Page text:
All these guys came to know each other and tour together through Sun. As God-fearing Southern boys of a certain age, they all had similar backgrounds, all knew their Bible. (If you click on Million Dollar Quartet above, you’ll hear the day they sang together, pretty much by accident. A lot of hymns in there). And they all idolized Chuck Berry. (Even Jerry Lee’s mother said, “You and Elvis are good, son – but you’re no Chuck Berry. Chuck is rock n’ roll from his head to his toes.”3).
By this time, Elvis had already been on the Ed Sullivan show (filmed from the waist up so as not to scandalize the youth of America). But nobody’d seen anything like Jerry Lee, the Killer (a childhood nickname). I uncovered his wild-ass first visit to the Steve Allen show in 1957. Listen to how, despite their 1950’s-ness, the audience claps along. (“Martha, bring me the smelling salts. This white boy is playing and singing like a Negro! And I can’t stop moving my feet. Lord have mercy.”)
In the video, all of a sudden Jerry Lee’s chair is gone, then it comes flying back. There’s a band alright but the show is all Jer-uh. Over the top and out-of control! (Steve Allen was a pianist and songwriter and so greatly appreciated Lewis’ talent even though he was sometimes scornful of rock and roll.)
Jerry didn’t help his career much by marrying his 13-year-old cousin, thereby confirming what everyone (older than 15) already knew about rock n’ roll – it was the devil’s music! (And yet, at the same time, Lewis was a Bible expert, often spending precious studio time arguing with Phillips about whether he should record “Great Balls of Fire.”)
It took several years but his career eventually recovered, if not quite to the level it used to be. Of the main players in the Sun era, he’s the only one still around, BTW. Eighty years old and per his web site, playing at a club in Mississippi next month!
By the early ’60’s, Phillips had lost his edge, had gotten less hungry. He’d done what he set out to do and got tired of fighting the larger record companies. He did branch out into Nashville with some success. But he never again had – or I think ever even wanted – the success he had in the 1950’s. “Back then,” he said later, “I felt almost like a preacher feeding the gospel to hungry souls.”4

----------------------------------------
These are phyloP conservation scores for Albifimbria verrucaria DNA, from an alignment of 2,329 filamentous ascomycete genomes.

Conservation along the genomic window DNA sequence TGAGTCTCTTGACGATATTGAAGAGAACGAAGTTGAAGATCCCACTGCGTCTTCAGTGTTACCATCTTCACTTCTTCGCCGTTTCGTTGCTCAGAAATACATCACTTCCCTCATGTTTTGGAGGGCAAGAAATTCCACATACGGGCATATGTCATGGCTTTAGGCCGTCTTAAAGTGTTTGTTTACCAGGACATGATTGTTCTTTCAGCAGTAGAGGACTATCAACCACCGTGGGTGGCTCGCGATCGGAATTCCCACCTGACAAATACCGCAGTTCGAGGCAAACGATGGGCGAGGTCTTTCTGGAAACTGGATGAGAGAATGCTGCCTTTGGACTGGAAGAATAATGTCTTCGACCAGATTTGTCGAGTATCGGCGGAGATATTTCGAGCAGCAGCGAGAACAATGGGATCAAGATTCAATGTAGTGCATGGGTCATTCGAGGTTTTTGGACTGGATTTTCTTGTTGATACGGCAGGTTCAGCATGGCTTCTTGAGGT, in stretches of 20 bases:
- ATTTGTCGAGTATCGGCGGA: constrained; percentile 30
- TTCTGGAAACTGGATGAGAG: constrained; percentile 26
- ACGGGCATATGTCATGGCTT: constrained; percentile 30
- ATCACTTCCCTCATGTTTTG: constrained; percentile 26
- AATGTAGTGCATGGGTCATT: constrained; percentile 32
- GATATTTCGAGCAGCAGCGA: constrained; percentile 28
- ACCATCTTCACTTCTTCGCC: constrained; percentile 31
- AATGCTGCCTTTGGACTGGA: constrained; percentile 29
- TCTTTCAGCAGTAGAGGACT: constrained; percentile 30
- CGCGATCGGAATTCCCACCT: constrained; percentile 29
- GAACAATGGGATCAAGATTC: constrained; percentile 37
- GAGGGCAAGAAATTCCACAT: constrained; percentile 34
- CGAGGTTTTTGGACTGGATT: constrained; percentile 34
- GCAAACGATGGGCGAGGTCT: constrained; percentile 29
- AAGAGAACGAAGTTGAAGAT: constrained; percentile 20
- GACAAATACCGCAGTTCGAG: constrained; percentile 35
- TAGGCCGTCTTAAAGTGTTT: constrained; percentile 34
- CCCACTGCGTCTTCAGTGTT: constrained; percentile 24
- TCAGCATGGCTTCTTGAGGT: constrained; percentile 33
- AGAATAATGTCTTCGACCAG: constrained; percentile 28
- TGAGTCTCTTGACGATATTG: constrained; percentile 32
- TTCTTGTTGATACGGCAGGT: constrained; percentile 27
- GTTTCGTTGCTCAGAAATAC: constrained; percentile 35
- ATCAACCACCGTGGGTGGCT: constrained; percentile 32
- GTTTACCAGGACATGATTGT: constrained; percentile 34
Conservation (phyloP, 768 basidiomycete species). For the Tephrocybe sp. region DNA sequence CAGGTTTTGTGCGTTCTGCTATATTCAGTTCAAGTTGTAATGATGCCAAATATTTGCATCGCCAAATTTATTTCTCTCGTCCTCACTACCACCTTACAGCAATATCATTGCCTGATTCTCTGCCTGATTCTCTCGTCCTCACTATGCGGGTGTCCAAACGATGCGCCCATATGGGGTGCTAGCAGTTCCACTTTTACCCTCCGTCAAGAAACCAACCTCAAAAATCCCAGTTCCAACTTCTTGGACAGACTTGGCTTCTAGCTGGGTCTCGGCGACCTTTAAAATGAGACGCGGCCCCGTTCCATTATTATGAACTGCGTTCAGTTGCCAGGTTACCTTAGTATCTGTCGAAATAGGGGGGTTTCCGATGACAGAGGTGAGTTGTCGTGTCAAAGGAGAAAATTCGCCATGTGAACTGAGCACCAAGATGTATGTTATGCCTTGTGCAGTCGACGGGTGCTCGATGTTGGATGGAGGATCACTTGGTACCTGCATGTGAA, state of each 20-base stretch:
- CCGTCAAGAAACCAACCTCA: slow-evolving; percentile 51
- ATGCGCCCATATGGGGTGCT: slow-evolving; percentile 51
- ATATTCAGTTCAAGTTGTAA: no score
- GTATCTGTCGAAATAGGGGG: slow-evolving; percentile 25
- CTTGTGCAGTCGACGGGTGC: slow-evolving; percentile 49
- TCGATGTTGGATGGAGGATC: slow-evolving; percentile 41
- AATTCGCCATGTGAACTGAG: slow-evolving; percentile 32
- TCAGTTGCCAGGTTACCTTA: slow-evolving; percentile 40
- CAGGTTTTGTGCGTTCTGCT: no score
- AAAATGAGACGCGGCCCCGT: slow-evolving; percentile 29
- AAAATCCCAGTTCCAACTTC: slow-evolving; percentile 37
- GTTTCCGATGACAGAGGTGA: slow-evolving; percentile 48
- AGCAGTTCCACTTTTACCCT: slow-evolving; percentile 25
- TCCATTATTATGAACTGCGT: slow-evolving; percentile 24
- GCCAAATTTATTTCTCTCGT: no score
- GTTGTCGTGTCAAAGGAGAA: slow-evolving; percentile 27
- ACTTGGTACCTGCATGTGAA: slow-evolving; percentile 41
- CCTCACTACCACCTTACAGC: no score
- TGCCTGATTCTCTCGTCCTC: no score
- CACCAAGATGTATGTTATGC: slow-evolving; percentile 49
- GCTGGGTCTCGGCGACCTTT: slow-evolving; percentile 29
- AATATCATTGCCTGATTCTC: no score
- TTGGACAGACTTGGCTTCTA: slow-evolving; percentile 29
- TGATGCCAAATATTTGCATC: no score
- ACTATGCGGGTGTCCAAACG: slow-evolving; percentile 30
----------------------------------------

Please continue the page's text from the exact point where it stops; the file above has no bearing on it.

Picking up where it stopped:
According to the book, on February 10, 1964 he sold his Nashville studio. (Interestingly, Guralnick does not make the connection that the Beatles first appearance on Ed Sullivan was the previous night. In fact, they don’t even show up in the index).
In the year 1965, Sun released exactly four records. In 1969, Sam sold the original studio. He was by then a pretty rich guy and still dabbled in radio. But I think it was pretty clear to everyone – himself included – that his major life’s work was over and there wasn’t going to be a second act.
Personal note: Some years ago I had the privilege of visiting Memphis as part of a road trip I intend to detail one day. Naturally I toured Graceland. (More on that when I inevitably do an Elvis series). I also went out to Sun studio which, if memory serves me well, was at that time much more of a museum piece than anything else. (The place is tiny).
And just a month or so ago someone clued me in to the fact that Guralnick was appearing locally. So I listened to him detail stories from the book and got my copy signed. I also got to speak to him briefly, mostly about the Elvis books. Nice guy, quiet, more like an accountant or something. Probably the last guy you’d expect to be an expert on this music.
Somehow Guralnick convinced the (increasingly eccentric) Mr. Phillips to do a biography which was aired on the A&E channel in 2000. If you’re interested in a pretty concise summary of a 600+ page book, well check out YouTube where you can see the documentary in two parts.
In 1986 Sam Phillips was part of the first group inducted into the Rock and Roll Hall of Fame and his pioneering contribution to the genre has been recognized by the Rockabilly Hall of Fame. He was the first ever non-performer inducted.
In 1987, he was inducted into the Alabama (his home state) Music Hall of Fame. He received a Grammy Trustees Award for his lifetime achievements in 1991. In 1998, he was inducted into the Blues Hall of Fame, and in October 2001 he was inducted into the Country Music Hall of Fame.
Sam Phillips died at 80 years of age in 2003. No one, I think, ever had a fuller life.
Hail, hail rock n’ roll!
- Sam Phillips: The Man Who Invented Rock ‘N’ Roll, Peter Guralnick. Little, Brown. p xii
- Ibid, p. 119
- Ibid, p. 387
- Ibid, p. 512
4 thoughts on “Book Review – Sam Phillips, The Man Who Invented Rock n’ Roll”
I’d love to read this! BTW, that advert before the Jerry Lee Lewis performance was golden. Man, do I love Stride Wax… ;D
I love those old ads. YouTube is flooded with them and I swear I could watch them all day. And the funny thing is that they weren’t funny back then. It was a time of innocence, lost I think. As to the book, highly, highly recommended. If I have any quibble with Guralnick – and it is by no means a major one – it is that in his quest to be thorough, he sometimes gives you too much detail on things that maybe are of lesser importance.
But that aside, boy is it a good read. And you will learn something no matter how much you think you may know about the early days of rock and roll. Sam was an absolute force of nature.
I’ll be on the look out for this. Can’t get enough of that pioneer stuff. Seen some good docs over the years on Sam and related Sun stuff but a good read is always worth it
Definitely add this to your reading list. Nobody does this shit better than Guralnick.